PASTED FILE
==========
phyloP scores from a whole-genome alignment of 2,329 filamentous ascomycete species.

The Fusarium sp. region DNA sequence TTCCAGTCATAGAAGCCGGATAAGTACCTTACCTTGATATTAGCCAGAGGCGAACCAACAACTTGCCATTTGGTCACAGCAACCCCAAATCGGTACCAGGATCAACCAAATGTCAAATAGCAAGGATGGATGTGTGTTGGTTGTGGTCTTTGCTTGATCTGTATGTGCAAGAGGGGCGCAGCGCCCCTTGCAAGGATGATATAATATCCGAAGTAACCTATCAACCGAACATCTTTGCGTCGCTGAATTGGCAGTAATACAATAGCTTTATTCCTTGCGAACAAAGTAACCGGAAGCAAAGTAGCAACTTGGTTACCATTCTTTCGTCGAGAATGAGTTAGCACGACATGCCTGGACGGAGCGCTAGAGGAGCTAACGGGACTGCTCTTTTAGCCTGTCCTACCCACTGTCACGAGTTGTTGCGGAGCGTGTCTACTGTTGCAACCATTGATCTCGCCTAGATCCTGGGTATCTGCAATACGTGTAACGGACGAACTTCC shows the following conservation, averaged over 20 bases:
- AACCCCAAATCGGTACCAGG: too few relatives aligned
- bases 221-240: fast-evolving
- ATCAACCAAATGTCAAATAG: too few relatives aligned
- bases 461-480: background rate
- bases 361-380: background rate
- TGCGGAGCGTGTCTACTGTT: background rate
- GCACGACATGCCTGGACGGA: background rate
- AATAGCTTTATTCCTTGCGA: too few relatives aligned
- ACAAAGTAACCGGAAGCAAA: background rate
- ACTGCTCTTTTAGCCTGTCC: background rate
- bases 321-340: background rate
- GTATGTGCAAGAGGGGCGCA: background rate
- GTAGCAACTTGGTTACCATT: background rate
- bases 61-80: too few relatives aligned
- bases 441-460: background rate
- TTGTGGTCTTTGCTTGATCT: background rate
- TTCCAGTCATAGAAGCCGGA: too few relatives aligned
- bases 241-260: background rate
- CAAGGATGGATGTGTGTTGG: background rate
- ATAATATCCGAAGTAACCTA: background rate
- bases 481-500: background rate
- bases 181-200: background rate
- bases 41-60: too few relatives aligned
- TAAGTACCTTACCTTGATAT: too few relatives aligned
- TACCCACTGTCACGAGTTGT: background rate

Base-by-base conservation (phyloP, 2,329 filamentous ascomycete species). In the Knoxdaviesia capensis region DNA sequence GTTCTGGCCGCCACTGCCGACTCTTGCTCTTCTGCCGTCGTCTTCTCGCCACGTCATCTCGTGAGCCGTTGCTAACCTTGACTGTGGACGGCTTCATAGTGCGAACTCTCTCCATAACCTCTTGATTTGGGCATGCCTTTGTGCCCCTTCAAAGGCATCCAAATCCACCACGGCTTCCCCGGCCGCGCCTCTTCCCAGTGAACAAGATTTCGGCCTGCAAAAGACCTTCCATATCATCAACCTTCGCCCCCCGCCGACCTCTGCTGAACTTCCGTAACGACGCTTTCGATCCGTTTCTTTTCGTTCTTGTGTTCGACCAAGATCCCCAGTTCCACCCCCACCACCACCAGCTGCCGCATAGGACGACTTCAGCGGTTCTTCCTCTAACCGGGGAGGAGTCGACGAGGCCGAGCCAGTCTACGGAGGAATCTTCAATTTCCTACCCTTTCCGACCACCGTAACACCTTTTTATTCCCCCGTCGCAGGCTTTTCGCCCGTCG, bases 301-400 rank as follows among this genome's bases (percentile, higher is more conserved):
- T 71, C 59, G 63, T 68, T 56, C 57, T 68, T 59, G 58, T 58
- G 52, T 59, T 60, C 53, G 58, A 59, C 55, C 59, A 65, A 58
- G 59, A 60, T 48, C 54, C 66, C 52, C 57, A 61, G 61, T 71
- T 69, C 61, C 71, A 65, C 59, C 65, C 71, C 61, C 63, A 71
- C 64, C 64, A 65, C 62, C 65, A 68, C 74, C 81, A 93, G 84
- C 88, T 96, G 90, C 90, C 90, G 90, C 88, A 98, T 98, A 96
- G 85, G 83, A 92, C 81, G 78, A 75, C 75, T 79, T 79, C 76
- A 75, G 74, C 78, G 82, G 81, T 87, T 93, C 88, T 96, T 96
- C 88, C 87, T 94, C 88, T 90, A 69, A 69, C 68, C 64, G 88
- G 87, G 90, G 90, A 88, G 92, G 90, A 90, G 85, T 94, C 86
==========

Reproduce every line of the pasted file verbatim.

phyloP scores from a whole-genome alignment of 2,329 filamentous ascomycete species.

The Fusarium sp. region DNA sequence TTCCAGTCATAGAAGCCGGATAAGTACCTTACCTTGATATTAGCCAGAGGCGAACCAACAACTTGCCATTTGGTCACAGCAACCCCAAATCGGTACCAGGATCAACCAAATGTCAAATAGCAAGGATGGATGTGTGTTGGTTGTGGTCTTTGCTTGATCTGTATGTGCAAGAGGGGCGCAGCGCCCCTTGCAAGGATGATATAATATCCGAAGTAACCTATCAACCGAACATCTTTGCGTCGCTGAATTGGCAGTAATACAATAGCTTTATTCCTTGCGAACAAAGTAACCGGAAGCAAAGTAGCAACTTGGTTACCATTCTTTCGTCGAGAATGAGTTAGCACGACATGCCTGGACGGAGCGCTAGAGGAGCTAACGGGACTGCTCTTTTAGCCTGTCCTACCCACTGTCACGAGTTGTTGCGGAGCGTGTCTACTGTTGCAACCATTGATCTCGCCTAGATCCTGGGTATCTGCAATACGTGTAACGGACGAACTTCC shows the following conservation, averaged over 20 bases:
- AACCCCAAATCGGTACCAGG: too few relatives aligned
- bases 221-240: fast-evolving
- ATCAACCAAATGTCAAATAG: too few relatives aligned
- bases 461-480: background rate
- bases 361-380: background rate
- TGCGGAGCGTGTCTACTGTT: background rate
- GCACGACATGCCTGGACGGA: background rate
- AATAGCTTTATTCCTTGCGA: too few relatives aligned
- ACAAAGTAACCGGAAGCAAA: background rate
- ACTGCTCTTTTAGCCTGTCC: background rate
- bases 321-340: background rate
- GTATGTGCAAGAGGGGCGCA: background rate
- GTAGCAACTTGGTTACCATT: background rate
- bases 61-80: too few relatives aligned
- bases 441-460: background rate
- TTGTGGTCTTTGCTTGATCT: background rate
- TTCCAGTCATAGAAGCCGGA: too few relatives aligned
- bases 241-260: background rate
- CAAGGATGGATGTGTGTTGG: background rate
- ATAATATCCGAAGTAACCTA: background rate
- bases 481-500: background rate
- bases 181-200: background rate
- bases 41-60: too few relatives aligned
- TAAGTACCTTACCTTGATAT: too few relatives aligned
- TACCCACTGTCACGAGTTGT: background rate

Base-by-base conservation (phyloP, 2,329 filamentous ascomycete species). In the Knoxdaviesia capensis region DNA sequence GTTCTGGCCGCCACTGCCGACTCTTGCTCTTCTGCCGTCGTCTTCTCGCCACGTCATCTCGTGAGCCGTTGCTAACCTTGACTGTGGACGGCTTCATAGTGCGAACTCTCTCCATAACCTCTTGATTTGGGCATGCCTTTGTGCCCCTTCAAAGGCATCCAAATCCACCACGGCTTCCCCGGCCGCGCCTCTTCCCAGTGAACAAGATTTCGGCCTGCAAAAGACCTTCCATATCATCAACCTTCGCCCCCCGCCGACCTCTGCTGAACTTCCGTAACGACGCTTTCGATCCGTTTCTTTTCGTTCTTGTGTTCGACCAAGATCCCCAGTTCCACCCCCACCACCACCAGCTGCCGCATAGGACGACTTCAGCGGTTCTTCCTCTAACCGGGGAGGAGTCGACGAGGCCGAGCCAGTCTACGGAGGAATCTTCAATTTCCTACCCTTTCCGACCACCGTAACACCTTTTTATTCCCCCGTCGCAGGCTTTTCGCCCGTCG, bases 301-400 rank as follows among this genome's bases (percentile, higher is more conserved):
- T 71, C 59, G 63, T 68, T 56, C 57, T 68, T 59, G 58, T 58
- G 52, T 59, T 60, C 53, G 58, A 59, C 55, C 59, A 65, A 58
- G 59, A 60, T 48, C 54, C 66, C 52, C 57, A 61, G 61, T 71
- T 69, C 61, C 71, A 65, C 59, C 65, C 71, C 61, C 63, A 71
- C 64, C 64, A 65, C 62, C 65, A 68, C 74, C 81, A 93, G 84
- C 88, T 96, G 90, C 90, C 90, G 90, C 88, A 98, T 98, A 96
- G 85, G 83, A 92, C 81, G 78, A 75, C 75, T 79, T 79, C 76
- A 75, G 74, C 78, G 82, G 81, T 87, T 93, C 88, T 96, T 96
- C 88, C 87, T 94, C 88, T 90, A 69, A 69, C 68, C 64, G 88
- G 87, G 90, G 90, A 88, G 92, G 90, A 90, G 85, T 94, C 86